Song of the Magic Cheese Chips

Decidedly unusual?
Well, yes, we all agree
A chip that’s made of Magic Cheese
Whatever that may be

Is not the usual sort of thing
You drop into hot grease
But this will make you smile all day
For profits will increase.

“No complicated work” unless
Hot oil’s not your métier
Or unless a bubbling vat of orange
Bits gives you dismay.

No house-to-house! No large machines!
The stores will sell for you -
A goldmine made of Magic Cheese
For men – and women, too.

A big and fluffy mystery chip
Is what any bon vivant
Desires in a delightful snack:
It’s just what people want!

Yes folks, this is the very thing
For easy part-time pay -
This frying gig relaxes you
After scrubbing pots all day.

What’s in this Magic Cheese, you ask?
We really cannot tell
It’s orange and it’s salty
Perhaps that rings a bell.

Thank you Heather for the ad. I’ve seen some other fun Magic Cheese Chip ads, all from the early 1930s, so I guess this one is from then, too.

Tennis Fun With Dick and Jane

Dick and Jane are playing tennis. But they are not having any fun. Even though tennis is quite good fun.

What can be the matter?

Oh look. Dick has spotted Beth on the next court. Beth is smiling at the tennis instructor. See Beth’s teeth sparkle in the sunlight!

Dick is really checking out Beth. Boy oh boy, what a smile! Now Dick is smiling too. He does not notice Jane.

Uh oh, Dick. Jane is mad as a wet hen.

Dick is not thinking clearly today. Otherwise he would not say that he finds Beth’s smile quite fetching. No, Dick, no. Jane does not like this sort of conversation.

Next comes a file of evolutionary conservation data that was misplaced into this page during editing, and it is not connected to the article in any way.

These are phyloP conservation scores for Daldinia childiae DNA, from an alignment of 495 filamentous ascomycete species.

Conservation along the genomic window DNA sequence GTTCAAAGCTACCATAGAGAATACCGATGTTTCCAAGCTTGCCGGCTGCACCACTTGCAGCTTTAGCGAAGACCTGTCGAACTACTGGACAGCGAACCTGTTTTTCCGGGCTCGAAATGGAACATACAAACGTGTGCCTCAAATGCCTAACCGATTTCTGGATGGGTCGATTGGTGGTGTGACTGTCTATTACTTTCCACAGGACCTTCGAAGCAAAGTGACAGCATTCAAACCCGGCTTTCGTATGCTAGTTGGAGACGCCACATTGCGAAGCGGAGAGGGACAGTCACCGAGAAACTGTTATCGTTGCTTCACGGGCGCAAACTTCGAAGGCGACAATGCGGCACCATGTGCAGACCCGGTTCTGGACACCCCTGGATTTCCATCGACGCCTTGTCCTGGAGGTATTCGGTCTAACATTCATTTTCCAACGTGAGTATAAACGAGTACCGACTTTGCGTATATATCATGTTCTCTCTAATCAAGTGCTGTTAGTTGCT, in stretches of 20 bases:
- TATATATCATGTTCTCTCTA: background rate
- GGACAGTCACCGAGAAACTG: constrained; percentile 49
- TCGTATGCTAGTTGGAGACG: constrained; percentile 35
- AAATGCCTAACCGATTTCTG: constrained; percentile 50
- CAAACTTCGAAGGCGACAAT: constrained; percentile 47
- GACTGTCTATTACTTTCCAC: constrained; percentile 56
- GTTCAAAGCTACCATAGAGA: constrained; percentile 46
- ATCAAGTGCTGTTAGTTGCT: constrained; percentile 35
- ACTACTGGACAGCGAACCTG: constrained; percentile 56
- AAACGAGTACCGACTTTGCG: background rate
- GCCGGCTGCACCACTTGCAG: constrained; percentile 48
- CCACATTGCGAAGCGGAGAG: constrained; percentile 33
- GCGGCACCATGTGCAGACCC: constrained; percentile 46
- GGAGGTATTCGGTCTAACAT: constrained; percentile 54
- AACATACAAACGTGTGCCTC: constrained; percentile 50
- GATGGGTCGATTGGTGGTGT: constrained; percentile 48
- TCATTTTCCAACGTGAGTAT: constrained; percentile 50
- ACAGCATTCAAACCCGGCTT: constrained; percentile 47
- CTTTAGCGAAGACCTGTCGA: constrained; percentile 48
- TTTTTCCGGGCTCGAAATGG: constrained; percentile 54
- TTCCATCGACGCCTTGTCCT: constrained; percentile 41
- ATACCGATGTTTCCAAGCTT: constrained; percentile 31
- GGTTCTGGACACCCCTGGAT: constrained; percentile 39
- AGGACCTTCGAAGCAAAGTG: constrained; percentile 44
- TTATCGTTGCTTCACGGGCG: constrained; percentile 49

But Dick blunders on. He suggests that Jane use Dr. West’s Toothpaste. Just like Beth does. Then Jane will have white teeth. Dick thinks that this advice will make Jane happy.

But Jane is not happy. She has had this problem with Dick before. She says: so this time it’s her smile that you admire! Dick is a two-time loser.

Why look at Beth again, Dick? Why, Dick, why? You know that Jane is going to hit you with her tennis racket any second now.

But Dick is enchanted with Dr. West’s Toothpaste. He cannot help himself. Dr.West’s Toothpaste, after all, is Double-Quick.

Just like Jane and her tennis racket.

See Dick duck and run for cover. Run, Dick, run.

[From Ad Access, where there is a bigger version.]

The Mysterious Cupcake

I cannot resist a good bit of over-the-top hyperbole – especially when it comes with a surprise filling. This ad takes the cake, as it were. It was written by a frustrated poetic genius. He was also suffering from a sugar high, not surprisingly.

These little cakes are paradoxical: on the one hand, they only cost a dime and you can scarf them down while you watch Howdy Doody or stuff them in your lunchbox with that tired bologna sandwich. And they come in a cellophane wrapper. Very pedestrian, really.

On the other hand, consider “The Famous Hostess Secret-Blend Flavor of Chocolate from the African Gold Coast and the Blue-Green Jungles of Brazil.” These Hostess people are serious gourmets, traveling the world to perfect their snack cakes. I guess you could almost believe this, as long as you hadn’t actually tasted them.

And the Twinkies? They taste like they were baked “in a heavenly oven.” You’d think they might want to put that sort of thing in a fancy box – not cellophane.

But then we come to the mystery of the filling, which Hostess likes to refer to as the “surprise inside.” Oh, what can that be, do tell? Why, it is something referred to as “creamed-filling.” Not cream. Creamed. Creamed something-or-other. Nobody is sure what it is. Aside from its being – surprising. Is it something the Hostess master chefs found in their culinary travels to the Blue-Green Jungles of Brazil? Whatever it is, they aren’t saying.

[From Life, June 11, 1956, big version right here.]

Dobbs’ Loud Hat

Suburban Zeppo, he’s gone too far